Bureau of MaskS Inventory

in collaboration with Joanna Malinowska
417 African masks and archival photographs from the period 1960 to 1989, dimensions variable


Bureau of Masks Inventory is a collaborative work between Joanna Malinowska and C.T. Jasper and consists of 417 African masks and archival photographs from the period of 1960 to 1989.  The work is a form of research project dedicated to tracing the presence of African masks and other African artifacts in the former Polish People’s Republic during the 1960s to late 1980s – a period in time when Poland was a part of the Soviet Bloc and isolated its citizens from contact with the rest of the world. 

The artists have managed to compile—through various second hand sources and through word-of-mouth—a collection of over 400 masks and similar artifacts that made its way to Poland during the decades prior to the collapse of the Berlin Wall.  Though Poland’s citizens were isolated from much contact with the rest of the world at this time, limited trade agreements allowed small numbers of Polish workers to sign contracts with marine merchant employers operating routes between Europe and Africa.  This can explain how some African artifacts found their way into Poland despite the Soviet Bloc’s attempts at isolation.  Jasper and Malinowska recall growing up in one of the harbor cities on the Baltic shore in Poland in the 1980s where possessing such artifacts was a symbol of higher social status.  At the same time and in stark contrast, a bar of soap or a roll of toilet tissue were considered luxury items.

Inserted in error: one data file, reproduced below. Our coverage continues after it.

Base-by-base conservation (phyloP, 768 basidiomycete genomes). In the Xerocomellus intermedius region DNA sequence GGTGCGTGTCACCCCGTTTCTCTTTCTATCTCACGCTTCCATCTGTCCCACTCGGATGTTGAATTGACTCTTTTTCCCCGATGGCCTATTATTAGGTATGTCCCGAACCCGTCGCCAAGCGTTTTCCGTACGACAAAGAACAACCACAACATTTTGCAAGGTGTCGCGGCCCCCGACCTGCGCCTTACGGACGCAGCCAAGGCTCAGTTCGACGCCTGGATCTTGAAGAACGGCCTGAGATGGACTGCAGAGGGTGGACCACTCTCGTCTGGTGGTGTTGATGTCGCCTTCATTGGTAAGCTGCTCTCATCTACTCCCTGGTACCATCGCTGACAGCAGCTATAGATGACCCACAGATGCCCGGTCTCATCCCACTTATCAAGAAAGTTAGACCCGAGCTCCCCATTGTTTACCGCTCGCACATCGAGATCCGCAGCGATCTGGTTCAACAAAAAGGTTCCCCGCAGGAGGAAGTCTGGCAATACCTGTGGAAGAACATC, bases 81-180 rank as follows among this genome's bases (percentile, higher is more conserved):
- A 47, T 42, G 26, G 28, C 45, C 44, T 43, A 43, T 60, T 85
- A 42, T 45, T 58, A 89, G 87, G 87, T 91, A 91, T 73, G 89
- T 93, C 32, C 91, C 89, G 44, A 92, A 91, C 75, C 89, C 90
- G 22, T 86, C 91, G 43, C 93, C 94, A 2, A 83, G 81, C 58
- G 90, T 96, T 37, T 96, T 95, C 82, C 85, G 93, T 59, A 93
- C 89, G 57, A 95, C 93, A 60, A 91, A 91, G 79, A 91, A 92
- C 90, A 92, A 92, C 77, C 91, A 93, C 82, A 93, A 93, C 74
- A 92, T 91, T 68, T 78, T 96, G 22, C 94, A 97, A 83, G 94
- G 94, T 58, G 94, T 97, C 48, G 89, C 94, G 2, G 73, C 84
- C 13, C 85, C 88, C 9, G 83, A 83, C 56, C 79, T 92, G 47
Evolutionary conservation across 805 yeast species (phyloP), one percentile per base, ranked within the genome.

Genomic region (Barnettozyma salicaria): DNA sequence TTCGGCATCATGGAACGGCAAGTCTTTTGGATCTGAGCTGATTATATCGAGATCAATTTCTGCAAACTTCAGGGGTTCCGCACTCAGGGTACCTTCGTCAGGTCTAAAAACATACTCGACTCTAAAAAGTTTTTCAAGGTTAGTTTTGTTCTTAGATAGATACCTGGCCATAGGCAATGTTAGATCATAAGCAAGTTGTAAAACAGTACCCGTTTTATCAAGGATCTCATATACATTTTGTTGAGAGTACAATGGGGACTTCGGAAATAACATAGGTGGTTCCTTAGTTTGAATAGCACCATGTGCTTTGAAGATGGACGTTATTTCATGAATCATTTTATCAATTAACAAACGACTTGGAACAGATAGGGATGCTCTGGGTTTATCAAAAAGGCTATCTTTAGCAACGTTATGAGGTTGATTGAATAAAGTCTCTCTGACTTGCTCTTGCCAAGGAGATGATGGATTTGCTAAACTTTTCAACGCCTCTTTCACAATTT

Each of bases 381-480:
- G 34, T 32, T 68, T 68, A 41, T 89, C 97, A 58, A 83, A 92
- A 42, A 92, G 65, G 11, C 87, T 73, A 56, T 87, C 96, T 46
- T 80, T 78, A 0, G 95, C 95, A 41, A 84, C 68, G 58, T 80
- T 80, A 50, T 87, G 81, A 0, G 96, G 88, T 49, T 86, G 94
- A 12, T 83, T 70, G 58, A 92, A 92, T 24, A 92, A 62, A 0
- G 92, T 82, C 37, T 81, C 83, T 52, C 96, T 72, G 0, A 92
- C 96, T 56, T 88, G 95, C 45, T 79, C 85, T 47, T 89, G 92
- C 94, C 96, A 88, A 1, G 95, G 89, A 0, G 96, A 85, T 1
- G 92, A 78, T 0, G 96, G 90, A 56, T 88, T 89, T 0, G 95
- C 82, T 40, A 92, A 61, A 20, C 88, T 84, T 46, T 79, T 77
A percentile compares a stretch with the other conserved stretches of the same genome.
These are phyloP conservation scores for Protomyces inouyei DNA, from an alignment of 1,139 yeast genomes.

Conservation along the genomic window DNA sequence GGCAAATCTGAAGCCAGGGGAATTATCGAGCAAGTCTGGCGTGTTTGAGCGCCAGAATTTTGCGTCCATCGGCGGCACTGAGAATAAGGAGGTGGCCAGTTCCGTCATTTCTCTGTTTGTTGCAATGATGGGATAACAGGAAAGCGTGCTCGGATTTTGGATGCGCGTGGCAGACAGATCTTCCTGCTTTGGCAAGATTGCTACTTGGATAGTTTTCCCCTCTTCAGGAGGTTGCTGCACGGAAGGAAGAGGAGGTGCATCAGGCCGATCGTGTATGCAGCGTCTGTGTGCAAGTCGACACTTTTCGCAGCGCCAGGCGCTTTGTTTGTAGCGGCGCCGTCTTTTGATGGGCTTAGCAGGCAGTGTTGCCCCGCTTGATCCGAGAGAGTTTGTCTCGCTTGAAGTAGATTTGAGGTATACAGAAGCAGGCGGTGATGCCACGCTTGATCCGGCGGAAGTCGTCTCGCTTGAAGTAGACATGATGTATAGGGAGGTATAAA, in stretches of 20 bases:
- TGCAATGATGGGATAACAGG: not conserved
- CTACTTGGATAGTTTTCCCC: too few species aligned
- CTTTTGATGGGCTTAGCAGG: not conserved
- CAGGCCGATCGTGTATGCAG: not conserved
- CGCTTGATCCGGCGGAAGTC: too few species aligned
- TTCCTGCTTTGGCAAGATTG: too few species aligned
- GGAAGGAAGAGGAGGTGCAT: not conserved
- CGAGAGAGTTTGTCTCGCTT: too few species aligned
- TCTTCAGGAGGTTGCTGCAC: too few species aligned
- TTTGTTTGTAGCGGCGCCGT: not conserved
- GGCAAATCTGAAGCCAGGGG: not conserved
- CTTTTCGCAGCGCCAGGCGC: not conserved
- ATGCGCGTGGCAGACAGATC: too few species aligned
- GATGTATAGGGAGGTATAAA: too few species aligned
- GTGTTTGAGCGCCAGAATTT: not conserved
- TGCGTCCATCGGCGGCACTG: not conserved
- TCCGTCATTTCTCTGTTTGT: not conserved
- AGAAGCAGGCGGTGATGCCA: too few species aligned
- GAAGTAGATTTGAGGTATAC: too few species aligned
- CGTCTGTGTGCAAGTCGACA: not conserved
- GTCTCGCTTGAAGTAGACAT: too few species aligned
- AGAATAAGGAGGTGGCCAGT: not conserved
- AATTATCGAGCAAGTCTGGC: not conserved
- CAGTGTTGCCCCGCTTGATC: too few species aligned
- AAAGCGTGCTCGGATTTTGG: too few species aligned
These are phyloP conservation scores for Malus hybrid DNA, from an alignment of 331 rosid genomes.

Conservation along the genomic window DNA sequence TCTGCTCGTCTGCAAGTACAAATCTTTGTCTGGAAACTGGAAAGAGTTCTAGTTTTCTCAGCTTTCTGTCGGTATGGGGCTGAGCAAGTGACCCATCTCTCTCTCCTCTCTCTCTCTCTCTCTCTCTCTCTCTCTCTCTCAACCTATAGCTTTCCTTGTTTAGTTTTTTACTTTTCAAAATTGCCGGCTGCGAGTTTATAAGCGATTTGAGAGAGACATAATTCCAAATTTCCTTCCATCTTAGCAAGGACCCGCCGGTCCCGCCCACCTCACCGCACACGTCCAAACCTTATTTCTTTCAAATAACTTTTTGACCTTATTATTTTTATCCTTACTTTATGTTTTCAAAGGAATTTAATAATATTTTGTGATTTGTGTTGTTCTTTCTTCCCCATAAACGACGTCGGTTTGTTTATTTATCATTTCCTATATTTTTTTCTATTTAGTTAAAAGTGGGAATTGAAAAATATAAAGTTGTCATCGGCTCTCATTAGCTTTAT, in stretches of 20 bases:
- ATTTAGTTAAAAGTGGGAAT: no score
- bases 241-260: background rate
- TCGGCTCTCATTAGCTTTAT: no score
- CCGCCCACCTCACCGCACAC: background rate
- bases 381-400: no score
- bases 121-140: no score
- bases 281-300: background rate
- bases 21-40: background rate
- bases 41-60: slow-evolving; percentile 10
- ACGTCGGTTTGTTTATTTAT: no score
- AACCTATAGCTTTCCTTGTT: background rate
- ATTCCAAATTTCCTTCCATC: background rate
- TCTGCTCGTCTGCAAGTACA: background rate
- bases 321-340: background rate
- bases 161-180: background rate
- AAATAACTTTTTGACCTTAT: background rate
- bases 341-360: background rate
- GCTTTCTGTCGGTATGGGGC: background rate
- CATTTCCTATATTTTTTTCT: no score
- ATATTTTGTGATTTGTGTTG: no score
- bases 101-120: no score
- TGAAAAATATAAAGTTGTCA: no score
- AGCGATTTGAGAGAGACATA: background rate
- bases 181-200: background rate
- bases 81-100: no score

Along with the masks, the artists have compiled a photographic archive of images documenting the presence of African artifacts displayed as home décor during this period.  The project also charts the owners’ ventures through various countries where these items were purchased, collected, and exchanged for goods from the Soviet Bloc, such as watches or soldering irons.  The work in all its dimensions is a quasi-historical, quasi-ethnographic research project focusing on the Eastern Bloc’s blind spot to colonial history.